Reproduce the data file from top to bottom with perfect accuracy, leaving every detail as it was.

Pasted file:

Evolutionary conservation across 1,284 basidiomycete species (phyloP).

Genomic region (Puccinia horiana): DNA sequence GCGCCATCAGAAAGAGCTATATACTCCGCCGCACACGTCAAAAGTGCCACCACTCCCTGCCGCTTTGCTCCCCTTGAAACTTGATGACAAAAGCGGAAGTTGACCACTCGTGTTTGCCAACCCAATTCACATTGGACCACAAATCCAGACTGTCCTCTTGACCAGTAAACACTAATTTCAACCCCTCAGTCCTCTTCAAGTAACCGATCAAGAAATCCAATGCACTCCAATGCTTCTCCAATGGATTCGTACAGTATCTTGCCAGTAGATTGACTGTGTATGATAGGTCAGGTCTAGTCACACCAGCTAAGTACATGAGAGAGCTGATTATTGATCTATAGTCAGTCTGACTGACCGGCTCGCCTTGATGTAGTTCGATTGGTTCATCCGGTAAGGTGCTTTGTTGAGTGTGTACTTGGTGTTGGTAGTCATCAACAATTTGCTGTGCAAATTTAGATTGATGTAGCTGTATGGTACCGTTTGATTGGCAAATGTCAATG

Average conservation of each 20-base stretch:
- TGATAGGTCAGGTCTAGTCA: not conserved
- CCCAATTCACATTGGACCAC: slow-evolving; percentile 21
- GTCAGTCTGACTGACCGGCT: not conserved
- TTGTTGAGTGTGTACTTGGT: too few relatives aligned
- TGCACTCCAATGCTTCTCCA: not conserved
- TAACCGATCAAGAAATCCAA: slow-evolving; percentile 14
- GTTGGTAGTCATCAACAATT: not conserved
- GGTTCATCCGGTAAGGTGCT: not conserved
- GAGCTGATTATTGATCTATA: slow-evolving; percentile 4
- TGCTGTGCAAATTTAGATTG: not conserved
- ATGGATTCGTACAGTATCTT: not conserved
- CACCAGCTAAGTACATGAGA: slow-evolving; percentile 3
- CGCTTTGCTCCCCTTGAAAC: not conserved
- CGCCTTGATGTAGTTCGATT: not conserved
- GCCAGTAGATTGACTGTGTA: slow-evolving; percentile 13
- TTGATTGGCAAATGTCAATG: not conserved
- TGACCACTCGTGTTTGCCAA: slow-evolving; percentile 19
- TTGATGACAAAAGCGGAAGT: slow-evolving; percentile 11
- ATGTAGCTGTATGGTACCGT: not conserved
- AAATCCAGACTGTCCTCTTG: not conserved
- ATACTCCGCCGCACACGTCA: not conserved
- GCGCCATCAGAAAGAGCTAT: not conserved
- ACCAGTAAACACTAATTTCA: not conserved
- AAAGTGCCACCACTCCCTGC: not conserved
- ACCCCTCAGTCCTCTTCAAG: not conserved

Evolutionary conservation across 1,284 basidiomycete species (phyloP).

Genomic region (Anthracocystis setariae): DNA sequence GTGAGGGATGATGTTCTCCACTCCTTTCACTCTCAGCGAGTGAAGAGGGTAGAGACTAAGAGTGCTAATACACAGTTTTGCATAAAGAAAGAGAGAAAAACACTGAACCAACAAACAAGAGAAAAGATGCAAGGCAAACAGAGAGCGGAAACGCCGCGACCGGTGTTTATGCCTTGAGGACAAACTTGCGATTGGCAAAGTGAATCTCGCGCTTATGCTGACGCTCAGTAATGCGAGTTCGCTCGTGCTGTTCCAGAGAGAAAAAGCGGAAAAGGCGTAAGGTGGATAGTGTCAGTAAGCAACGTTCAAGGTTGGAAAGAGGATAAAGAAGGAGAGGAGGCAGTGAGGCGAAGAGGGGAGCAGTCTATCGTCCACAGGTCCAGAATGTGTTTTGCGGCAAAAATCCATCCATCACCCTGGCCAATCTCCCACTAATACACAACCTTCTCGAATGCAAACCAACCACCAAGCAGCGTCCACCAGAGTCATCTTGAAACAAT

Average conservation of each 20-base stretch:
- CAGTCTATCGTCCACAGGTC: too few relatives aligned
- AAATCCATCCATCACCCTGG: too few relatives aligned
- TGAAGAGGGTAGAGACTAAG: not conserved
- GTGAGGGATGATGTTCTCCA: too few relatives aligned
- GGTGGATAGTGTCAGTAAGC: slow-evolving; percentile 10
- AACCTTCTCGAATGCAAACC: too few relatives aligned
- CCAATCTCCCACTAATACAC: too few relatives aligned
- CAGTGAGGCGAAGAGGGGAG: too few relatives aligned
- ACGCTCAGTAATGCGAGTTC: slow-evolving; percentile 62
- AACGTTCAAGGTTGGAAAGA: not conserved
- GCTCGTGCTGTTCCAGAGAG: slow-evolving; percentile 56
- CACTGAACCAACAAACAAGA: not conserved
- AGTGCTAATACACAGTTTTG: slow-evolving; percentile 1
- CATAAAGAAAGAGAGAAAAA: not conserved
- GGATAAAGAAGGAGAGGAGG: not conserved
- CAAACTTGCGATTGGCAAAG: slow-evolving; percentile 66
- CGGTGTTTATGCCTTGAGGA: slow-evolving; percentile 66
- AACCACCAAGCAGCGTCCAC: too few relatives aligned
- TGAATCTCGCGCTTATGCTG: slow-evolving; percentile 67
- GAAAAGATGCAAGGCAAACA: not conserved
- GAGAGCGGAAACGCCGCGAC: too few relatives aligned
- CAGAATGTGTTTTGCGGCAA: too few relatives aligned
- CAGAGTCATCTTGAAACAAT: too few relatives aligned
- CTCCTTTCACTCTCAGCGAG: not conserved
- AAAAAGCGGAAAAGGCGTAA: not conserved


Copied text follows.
Evolutionary conservation across 1,284 basidiomycete species (phyloP).

Genomic region (Puccinia horiana): DNA sequence GCGCCATCAGAAAGAGCTATATACTCCGCCGCACACGTCAAAAGTGCCACCACTCCCTGCCGCTTTGCTCCCCTTGAAACTTGATGACAAAAGCGGAAGTTGACCACTCGTGTTTGCCAACCCAATTCACATTGGACCACAAATCCAGACTGTCCTCTTGACCAGTAAACACTAATTTCAACCCCTCAGTCCTCTTCAAGTAACCGATCAAGAAATCCAATGCACTCCAATGCTTCTCCAATGGATTCGTACAGTATCTTGCCAGTAGATTGACTGTGTATGATAGGTCAGGTCTAGTCACACCAGCTAAGTACATGAGAGAGCTGATTATTGATCTATAGTCAGTCTGACTGACCGGCTCGCCTTGATGTAGTTCGATTGGTTCATCCGGTAAGGTGCTTTGTTGAGTGTGTACTTGGTGTTGGTAGTCATCAACAATTTGCTGTGCAAATTTAGATTGATGTAGCTGTATGGTACCGTTTGATTGGCAAATGTCAATG

Average conservation of each 20-base stretch:
- TGATAGGTCAGGTCTAGTCA: not conserved
- CCCAATTCACATTGGACCAC: slow-evolving; percentile 21
- GTCAGTCTGACTGACCGGCT: not conserved
- TTGTTGAGTGTGTACTTGGT: too few relatives aligned
- TGCACTCCAATGCTTCTCCA: not conserved
- TAACCGATCAAGAAATCCAA: slow-evolving; percentile 14
- GTTGGTAGTCATCAACAATT: not conserved
- GGTTCATCCGGTAAGGTGCT: not conserved
- GAGCTGATTATTGATCTATA: slow-evolving; percentile 4
- TGCTGTGCAAATTTAGATTG: not conserved
- ATGGATTCGTACAGTATCTT: not conserved
- CACCAGCTAAGTACATGAGA: slow-evolving; percentile 3
- CGCTTTGCTCCCCTTGAAAC: not conserved
- CGCCTTGATGTAGTTCGATT: not conserved
- GCCAGTAGATTGACTGTGTA: slow-evolving; percentile 13
- TTGATTGGCAAATGTCAATG: not conserved
- TGACCACTCGTGTTTGCCAA: slow-evolving; percentile 19
- TTGATGACAAAAGCGGAAGT: slow-evolving; percentile 11
- ATGTAGCTGTATGGTACCGT: not conserved
- AAATCCAGACTGTCCTCTTG: not conserved
- ATACTCCGCCGCACACGTCA: not conserved
- GCGCCATCAGAAAGAGCTAT: not conserved
- ACCAGTAAACACTAATTTCA: not conserved
- AAAGTGCCACCACTCCCTGC: not conserved
- ACCCCTCAGTCCTCTTCAAG: not conserved

Evolutionary conservation across 1,284 basidiomycete species (phyloP).

Genomic region (Anthracocystis setariae): DNA sequence GTGAGGGATGATGTTCTCCACTCCTTTCACTCTCAGCGAGTGAAGAGGGTAGAGACTAAGAGTGCTAATACACAGTTTTGCATAAAGAAAGAGAGAAAAACACTGAACCAACAAACAAGAGAAAAGATGCAAGGCAAACAGAGAGCGGAAACGCCGCGACCGGTGTTTATGCCTTGAGGACAAACTTGCGATTGGCAAAGTGAATCTCGCGCTTATGCTGACGCTCAGTAATGCGAGTTCGCTCGTGCTGTTCCAGAGAGAAAAAGCGGAAAAGGCGTAAGGTGGATAGTGTCAGTAAGCAACGTTCAAGGTTGGAAAGAGGATAAAGAAGGAGAGGAGGCAGTGAGGCGAAGAGGGGAGCAGTCTATCGTCCACAGGTCCAGAATGTGTTTTGCGGCAAAAATCCATCCATCACCCTGGCCAATCTCCCACTAATACACAACCTTCTCGAATGCAAACCAACCACCAAGCAGCGTCCACCAGAGTCATCTTGAAACAAT

Average conservation of each 20-base stretch:
- CAGTCTATCGTCCACAGGTC: too few relatives aligned
- AAATCCATCCATCACCCTGG: too few relatives aligned
- TGAAGAGGGTAGAGACTAAG: not conserved
- GTGAGGGATGATGTTCTCCA: too few relatives aligned
- GGTGGATAGTGTCAGTAAGC: slow-evolving; percentile 10
- AACCTTCTCGAATGCAAACC: too few relatives aligned
- CCAATCTCCCACTAATACAC: too few relatives aligned
- CAGTGAGGCGAAGAGGGGAG: too few relatives aligned
- ACGCTCAGTAATGCGAGTTC: slow-evolving; percentile 62
- AACGTTCAAGGTTGGAAAGA: not conserved
- GCTCGTGCTGTTCCAGAGAG: slow-evolving; percentile 56
- CACTGAACCAACAAACAAGA: not conserved
- AGTGCTAATACACAGTTTTG: slow-evolving; percentile 1
- CATAAAGAAAGAGAGAAAAA: not conserved
- GGATAAAGAAGGAGAGGAGG: not conserved
- CAAACTTGCGATTGGCAAAG: slow-evolving; percentile 66
- CGGTGTTTATGCCTTGAGGA: slow-evolving; percentile 66
- AACCACCAAGCAGCGTCCAC: too few relatives aligned
- TGAATCTCGCGCTTATGCTG: slow-evolving; percentile 67
- GAAAAGATGCAAGGCAAACA: not conserved
- GAGAGCGGAAACGCCGCGAC: too few relatives aligned
- CAGAATGTGTTTTGCGGCAA: too few relatives aligned
- CAGAGTCATCTTGAAACAAT: too few relatives aligned
- CTCCTTTCACTCTCAGCGAG: not conserved
- AAAAAGCGGAAAAGGCGTAA: not conserved